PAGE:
United Kingdom: Pensions Regulator's new powers in force

In brief

The bulk of the legal framework intended to strengthen the Pension Regulator and to protect defined benefit (DB) savings came into force today, including new criminal penalties, new civil fines (up to GBP 1 million), new contribution notice tests and more extensive information gathering powers.

The new regulatory regime will be relevant for companies with DB schemes and trustees, particularly where companies are undertaking M&A, restructuring or certain financing transactions. The wide reach of certain aspects of the new regime, such as the new criminal offences, mean that it is also relevant for those involved in defined benefit schemes more widely, such as lenders and advisers.


Why the changes?

The Pensions Regulator has, since 2005, had the power to impose substantial financial penalties on parties to a transaction — and other group companies and potentially directors and others — where the transaction materially weakens employer support for a defined benefit (DB) pension plan. These powers have been rarely used and recent corporate collapses have convinced the Government of the need to bolster them and to punish individuals who put DB pension benefits at risk. These changes will accompany the "clearer, quicker, tougher" approach to DB regulation that the Regulator is now adopting.

Key powers now in force


 Easier for the Regulator to impose obligations via a contribution notice

  • A contribution notice imposes pension obligations on other group companies.
  • Regulator may issue a contribution notice based on a reduction in a company's assets
  • Increases DB pension risk on transactions - there may be more clearance applications to the Regulator.
  • Purchases may be more reluctant to acquire DB pension plans.
  • Directors must assess the new tests before taking corporate actions which could weaken employer support for a DB pension plan, e.g., paying out dividends or creating additional security.

 Tougher enforcement powers for the Regulator

  • New criminal offences relating to pension plans.
  • Maximum 7 year custodial sentence and/or an unlimited fine.
  • Punitive (civil) penalties of up to GBP 1 million for serious breaches of pensions legislation.
  • In cases where pensions concerns have been properly addressed, the risk of criminal penalties being imposed is likely to be low - these powers, whilst severe, are aimed at serious misconduct.
  • The potential for personal consequences may, however, lead directors and others involved in making business decisions which impact DB schemes to take a more conservative approach to pension plan risk.
  • Trustees, whilst in scope of the new powers, are unlikely to be the Regulator's main focus in most cases.

Enhanced information gathering powers for the Regulator

  • Enhanced powers to require individuals to attend an interview and inspect premises.
  • New civil penalties (up to GBP 1 million) for providing false or misleading information to either the Regulator or trustees.
  • Companies can expect increased requests for information from the Regulator.


What will the Regulator's approach be in practice?

Now that the Regulator has an expanded suite of regulatory tools at its disposal, the big question is how it will use them. The Regulator has consistently sought to reassure those within the ambit of the new powers that it will reserve its power to prosecute the new criminal offences for the most serious cases where companies or individuals are seeking to avoid their pension obligations. The final form of its policy on how it will investigate and prosecute the new criminal offences, which was published on 29 September, provides some additional reassurance to that provided in the draft policy, although the Regulator has continued to be careful not to tie its hands too much for the future.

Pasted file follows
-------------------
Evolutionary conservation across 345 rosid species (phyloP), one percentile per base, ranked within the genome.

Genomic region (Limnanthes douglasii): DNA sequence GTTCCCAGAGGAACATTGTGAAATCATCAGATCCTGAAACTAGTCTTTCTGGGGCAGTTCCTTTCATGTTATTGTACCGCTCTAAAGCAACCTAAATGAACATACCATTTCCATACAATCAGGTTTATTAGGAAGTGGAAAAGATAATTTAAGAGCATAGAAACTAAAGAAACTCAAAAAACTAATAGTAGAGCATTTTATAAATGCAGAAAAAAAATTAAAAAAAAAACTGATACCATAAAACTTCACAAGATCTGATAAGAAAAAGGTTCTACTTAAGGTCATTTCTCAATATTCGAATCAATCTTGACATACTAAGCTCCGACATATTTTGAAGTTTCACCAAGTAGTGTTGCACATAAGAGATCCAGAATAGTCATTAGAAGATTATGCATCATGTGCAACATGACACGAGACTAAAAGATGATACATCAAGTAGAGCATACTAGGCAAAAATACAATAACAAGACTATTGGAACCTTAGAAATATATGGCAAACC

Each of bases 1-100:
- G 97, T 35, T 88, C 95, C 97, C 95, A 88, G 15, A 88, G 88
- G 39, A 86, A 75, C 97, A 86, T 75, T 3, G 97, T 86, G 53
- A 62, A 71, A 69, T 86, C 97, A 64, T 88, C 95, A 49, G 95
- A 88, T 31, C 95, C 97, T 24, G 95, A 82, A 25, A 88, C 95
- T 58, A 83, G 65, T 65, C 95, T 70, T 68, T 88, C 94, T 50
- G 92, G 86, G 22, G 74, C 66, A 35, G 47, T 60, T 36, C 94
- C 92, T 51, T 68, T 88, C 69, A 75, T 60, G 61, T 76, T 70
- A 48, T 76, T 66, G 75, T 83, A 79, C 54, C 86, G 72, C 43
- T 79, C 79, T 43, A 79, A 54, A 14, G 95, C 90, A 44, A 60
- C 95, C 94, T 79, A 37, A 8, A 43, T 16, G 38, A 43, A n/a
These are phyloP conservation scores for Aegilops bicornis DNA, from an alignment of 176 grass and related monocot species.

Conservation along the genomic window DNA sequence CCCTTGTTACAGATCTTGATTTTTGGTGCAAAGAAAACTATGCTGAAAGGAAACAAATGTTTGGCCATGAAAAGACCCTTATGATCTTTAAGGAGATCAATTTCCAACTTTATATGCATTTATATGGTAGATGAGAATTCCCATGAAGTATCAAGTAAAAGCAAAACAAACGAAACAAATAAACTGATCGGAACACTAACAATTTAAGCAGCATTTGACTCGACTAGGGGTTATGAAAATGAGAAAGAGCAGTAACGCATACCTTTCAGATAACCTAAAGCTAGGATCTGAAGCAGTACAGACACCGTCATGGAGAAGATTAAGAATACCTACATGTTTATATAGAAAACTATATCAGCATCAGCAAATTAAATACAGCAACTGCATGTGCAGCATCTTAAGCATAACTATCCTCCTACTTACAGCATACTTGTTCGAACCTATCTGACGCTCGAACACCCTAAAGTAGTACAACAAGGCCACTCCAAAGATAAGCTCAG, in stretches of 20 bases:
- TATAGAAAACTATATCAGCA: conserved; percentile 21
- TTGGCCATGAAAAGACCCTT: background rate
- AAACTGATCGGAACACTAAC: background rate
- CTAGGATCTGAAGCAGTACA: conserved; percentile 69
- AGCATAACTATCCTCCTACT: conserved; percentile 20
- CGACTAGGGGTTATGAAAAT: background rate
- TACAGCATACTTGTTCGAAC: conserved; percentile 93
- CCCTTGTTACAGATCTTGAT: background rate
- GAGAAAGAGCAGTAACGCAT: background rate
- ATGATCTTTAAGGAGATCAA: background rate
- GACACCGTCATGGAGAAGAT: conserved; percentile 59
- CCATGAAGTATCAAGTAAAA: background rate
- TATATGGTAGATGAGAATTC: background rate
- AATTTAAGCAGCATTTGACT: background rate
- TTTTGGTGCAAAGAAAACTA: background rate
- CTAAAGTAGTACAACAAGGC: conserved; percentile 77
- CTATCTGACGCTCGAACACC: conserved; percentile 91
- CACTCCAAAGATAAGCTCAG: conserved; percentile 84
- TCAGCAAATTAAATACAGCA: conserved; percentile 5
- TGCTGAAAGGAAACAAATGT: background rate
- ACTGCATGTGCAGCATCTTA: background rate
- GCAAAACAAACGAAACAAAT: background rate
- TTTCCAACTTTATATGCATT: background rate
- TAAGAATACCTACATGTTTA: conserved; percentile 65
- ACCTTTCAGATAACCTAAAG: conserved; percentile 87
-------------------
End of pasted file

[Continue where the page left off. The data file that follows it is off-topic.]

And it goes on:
Further clarity on other aspects of the new regime are expected to emerge in the New Year, including how the Regulator will choose between using its criminal or civil powers where both options are available in relation to the same behaviour, more detail on the level of fines it is likely to impose in particular situations, and how the Regulator will use its expanded information, inspection and interview powers. The Regulator issued a consultation on these draft policies on 29 September. The Regulator has also indicated that it will consider publishing further guidance on how it will use its expanded contribution notice power in the future.  In the meantime, in relation to contribution notices, the final version of the updated Code of Practice 12:  “Circumstances in relation to the material detriment test, the employer insolvency test and the employer resources test”, and the associated Code related guidance, has been published.

Even once the numerous, policies and guidance has been finalised, there will continue to be some uncertainty about how the Regulator will use its new powers until the new regime beds in and we see how the Regulator operates its powers in practice.

Future changes: extended notifiable events regime - April 2022?

In due course, companies will be required to notify transactions to the Regulator in a wider range of circumstances and at an earlier stage than at present. In addition, companies will be required to give a statement to the Regulator and trustees outlining the implications of certain transactions on the pension scheme. The Government is currently consulting on the secondary legislation containing the detail of how the new notification will be implemented, with the changes expected to be brought into force in April 2022.  More detail on this aspect of the changes can be found in our alert.  

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